After eight of the first 11 skiers and 18 of 49 total skied off course while two of his own athletes landed on the podium, Austrian speed coach Florian Winkler was forced to defend his course-setting for the women’s super-G after the race Saturday at the Sochi Winter Olympics.
The high attrition rate, coupled with the race being won by 24-year-old Austrian Anna Fenninger with Germany’s Maria Hoefl-Riesch taking silver and another Austrian, Nicole Hosp, securing bronze, had some questioning whether the course was set to favor Austrian skiers.
Winkler denied the allegations.
“It’s a fair course,” Winkler told AFP. “It looked fiercer than it was.”
Course setters at the Olympics are determined by weighted lottery with each nation getting as many Ping-Pong balls as they have skiers in the Top 15 in the world.
Winkler, who won the super-G lottery, said that his goal was to shape a layout that would challenge skiers by forcing them to blend all-out speed skiing with a cerebral approach to linking the sections together. The number of athletes unable to do that came as a shock, particularly after watching six skiers in a row ski out at the start.
“It was our goal for the course,” Winkler told AFP. “Still fair, but you have to think a bit more. I was surprised by the number of girls who skied out. It was a day of mistakes for many. I think the best handled it really well, they showed how it’s done.”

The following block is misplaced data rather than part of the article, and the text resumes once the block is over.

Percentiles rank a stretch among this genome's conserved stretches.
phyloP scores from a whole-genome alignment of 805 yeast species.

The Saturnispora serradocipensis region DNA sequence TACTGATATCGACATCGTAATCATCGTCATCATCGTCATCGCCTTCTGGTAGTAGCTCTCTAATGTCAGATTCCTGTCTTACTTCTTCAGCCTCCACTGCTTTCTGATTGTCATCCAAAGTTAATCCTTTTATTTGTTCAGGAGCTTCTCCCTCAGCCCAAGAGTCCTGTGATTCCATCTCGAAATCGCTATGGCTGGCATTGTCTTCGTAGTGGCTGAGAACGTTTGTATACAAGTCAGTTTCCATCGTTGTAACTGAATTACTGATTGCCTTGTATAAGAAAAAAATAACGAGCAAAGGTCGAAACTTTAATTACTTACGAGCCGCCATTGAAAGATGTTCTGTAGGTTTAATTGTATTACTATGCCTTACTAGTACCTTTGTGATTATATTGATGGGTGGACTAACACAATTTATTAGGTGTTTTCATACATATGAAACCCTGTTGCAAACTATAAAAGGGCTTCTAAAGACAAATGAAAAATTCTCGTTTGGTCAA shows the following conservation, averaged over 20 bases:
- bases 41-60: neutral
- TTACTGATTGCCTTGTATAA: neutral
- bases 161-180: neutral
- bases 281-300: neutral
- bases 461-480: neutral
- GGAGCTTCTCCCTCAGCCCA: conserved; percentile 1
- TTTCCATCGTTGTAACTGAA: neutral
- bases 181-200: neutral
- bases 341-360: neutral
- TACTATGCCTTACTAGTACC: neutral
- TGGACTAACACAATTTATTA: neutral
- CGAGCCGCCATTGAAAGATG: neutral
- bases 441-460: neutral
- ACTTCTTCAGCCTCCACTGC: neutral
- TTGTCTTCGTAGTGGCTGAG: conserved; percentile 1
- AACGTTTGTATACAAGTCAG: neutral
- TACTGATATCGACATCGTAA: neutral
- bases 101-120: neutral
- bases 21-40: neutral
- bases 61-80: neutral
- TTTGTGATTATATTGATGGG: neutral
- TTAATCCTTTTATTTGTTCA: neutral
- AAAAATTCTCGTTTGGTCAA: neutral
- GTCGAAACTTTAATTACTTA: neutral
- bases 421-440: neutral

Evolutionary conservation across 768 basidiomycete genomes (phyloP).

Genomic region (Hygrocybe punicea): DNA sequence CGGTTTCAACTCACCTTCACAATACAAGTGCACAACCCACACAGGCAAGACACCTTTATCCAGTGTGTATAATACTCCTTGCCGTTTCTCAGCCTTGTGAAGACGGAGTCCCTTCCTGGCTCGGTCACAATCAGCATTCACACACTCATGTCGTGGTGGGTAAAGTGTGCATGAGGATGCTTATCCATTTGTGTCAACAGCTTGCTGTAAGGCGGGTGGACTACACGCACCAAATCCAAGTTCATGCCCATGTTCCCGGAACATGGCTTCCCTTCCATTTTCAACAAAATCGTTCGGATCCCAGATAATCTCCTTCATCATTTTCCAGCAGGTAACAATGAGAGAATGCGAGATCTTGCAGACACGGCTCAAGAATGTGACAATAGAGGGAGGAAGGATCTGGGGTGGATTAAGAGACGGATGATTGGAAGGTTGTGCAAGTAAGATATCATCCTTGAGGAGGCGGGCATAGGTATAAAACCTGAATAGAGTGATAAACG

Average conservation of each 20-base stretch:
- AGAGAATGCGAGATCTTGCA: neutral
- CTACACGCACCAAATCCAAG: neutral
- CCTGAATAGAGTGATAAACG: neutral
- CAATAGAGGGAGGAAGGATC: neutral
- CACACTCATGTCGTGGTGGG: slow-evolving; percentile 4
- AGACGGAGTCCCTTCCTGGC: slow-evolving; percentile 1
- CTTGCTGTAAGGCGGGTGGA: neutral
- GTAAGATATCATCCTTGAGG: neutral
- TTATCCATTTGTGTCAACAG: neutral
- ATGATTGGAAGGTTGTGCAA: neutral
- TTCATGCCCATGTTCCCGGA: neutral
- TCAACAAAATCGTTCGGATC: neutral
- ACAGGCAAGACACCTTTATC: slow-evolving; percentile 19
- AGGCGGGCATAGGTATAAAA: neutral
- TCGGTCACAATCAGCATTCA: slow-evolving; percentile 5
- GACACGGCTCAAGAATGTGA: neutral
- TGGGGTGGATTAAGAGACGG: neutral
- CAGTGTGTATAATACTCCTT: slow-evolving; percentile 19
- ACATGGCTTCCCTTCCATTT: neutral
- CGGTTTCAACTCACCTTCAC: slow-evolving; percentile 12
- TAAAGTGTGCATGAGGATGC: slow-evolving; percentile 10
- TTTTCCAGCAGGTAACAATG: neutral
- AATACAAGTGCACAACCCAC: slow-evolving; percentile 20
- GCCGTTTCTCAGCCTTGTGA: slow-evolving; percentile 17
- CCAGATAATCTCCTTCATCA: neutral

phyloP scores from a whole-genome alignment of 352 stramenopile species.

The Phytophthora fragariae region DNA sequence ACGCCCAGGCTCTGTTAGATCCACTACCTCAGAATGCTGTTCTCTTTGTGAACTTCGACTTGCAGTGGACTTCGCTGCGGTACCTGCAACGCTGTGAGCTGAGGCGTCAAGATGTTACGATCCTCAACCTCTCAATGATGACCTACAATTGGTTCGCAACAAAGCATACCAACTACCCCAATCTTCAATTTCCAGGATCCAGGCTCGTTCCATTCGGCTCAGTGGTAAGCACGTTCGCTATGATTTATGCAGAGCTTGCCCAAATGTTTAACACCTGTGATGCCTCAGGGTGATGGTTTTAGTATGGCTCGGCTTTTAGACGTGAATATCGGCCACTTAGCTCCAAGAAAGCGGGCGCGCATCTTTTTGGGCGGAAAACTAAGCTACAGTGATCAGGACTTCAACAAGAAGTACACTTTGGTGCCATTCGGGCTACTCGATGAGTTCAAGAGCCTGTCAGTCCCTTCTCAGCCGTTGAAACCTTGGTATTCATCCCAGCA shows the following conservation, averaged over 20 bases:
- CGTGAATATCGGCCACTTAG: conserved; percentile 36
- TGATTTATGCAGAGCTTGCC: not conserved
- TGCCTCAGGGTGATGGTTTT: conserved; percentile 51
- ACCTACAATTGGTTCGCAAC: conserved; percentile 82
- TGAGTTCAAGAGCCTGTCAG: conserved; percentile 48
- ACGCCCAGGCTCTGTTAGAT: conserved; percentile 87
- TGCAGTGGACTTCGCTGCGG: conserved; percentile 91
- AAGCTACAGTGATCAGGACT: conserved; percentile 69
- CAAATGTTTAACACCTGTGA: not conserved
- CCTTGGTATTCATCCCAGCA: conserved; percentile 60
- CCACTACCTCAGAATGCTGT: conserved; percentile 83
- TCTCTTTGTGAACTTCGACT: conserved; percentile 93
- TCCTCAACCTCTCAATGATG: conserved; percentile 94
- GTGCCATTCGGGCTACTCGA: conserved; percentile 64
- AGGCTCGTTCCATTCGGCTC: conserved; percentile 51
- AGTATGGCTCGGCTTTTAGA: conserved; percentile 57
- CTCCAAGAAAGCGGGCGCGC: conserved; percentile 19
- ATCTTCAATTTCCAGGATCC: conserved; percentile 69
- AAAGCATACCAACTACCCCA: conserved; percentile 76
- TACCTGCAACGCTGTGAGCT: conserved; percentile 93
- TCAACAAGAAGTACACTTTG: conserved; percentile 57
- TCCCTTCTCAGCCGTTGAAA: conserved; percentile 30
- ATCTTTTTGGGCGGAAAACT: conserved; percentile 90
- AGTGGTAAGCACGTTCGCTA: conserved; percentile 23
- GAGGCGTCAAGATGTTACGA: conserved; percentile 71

Winkler added that if the Austrians had any advantage it was in that as high-ranked super-G performers on the World Cup, they drew later starting bibs and benefited from course reports.
This isn’t the first time that the Austrian coaches have been accused of bias when setting courses at the Games.
For years ago, American Lindsey Vonn went into the Vancouver Olympics as the World Cup leader in the super-G standings and as a heavy gold medal favorite. But the American star could manage just a bronze while unheralded Austrian, Andrea Fischbacher, was the surprise gold medalist.
After the competition, Vonn’s then-husband/coach Thomas Vonn, who finished ninth in the men’s super-G at the 2002 Salt Lake City Olympics, accused Austrian coach Juergen Kriechbaum, who set the gates, of “Lindsey-proofing” the course. Kriechbaum, of course, vehemently denied the charge.
“You don’t make a course against one person,” he told AP at the time. “This is stupid. She’s good, but not so good that anyone would set it just to stop her.”
Fenninger brushed off any notion that she benefited from favoritism.
“It makes for a great story, but it’s the same for everyone,” she said.
Hosp, who won her second medal of the Games, added that there was “no accidental winner,” and that the podium was occupied by the women, “skied well and raced tactically.”
Olympic downhill gold medalist Dominique Gisin of Switzerland, one of the 18 who did not finish the super-G, echoed those sentiments.
“I don’t think it’s possible (to favor an athlete),” she said to AFP. “Anna is a truly overall skier, she has beautiful technique. It didn’t matter what course she was put on.”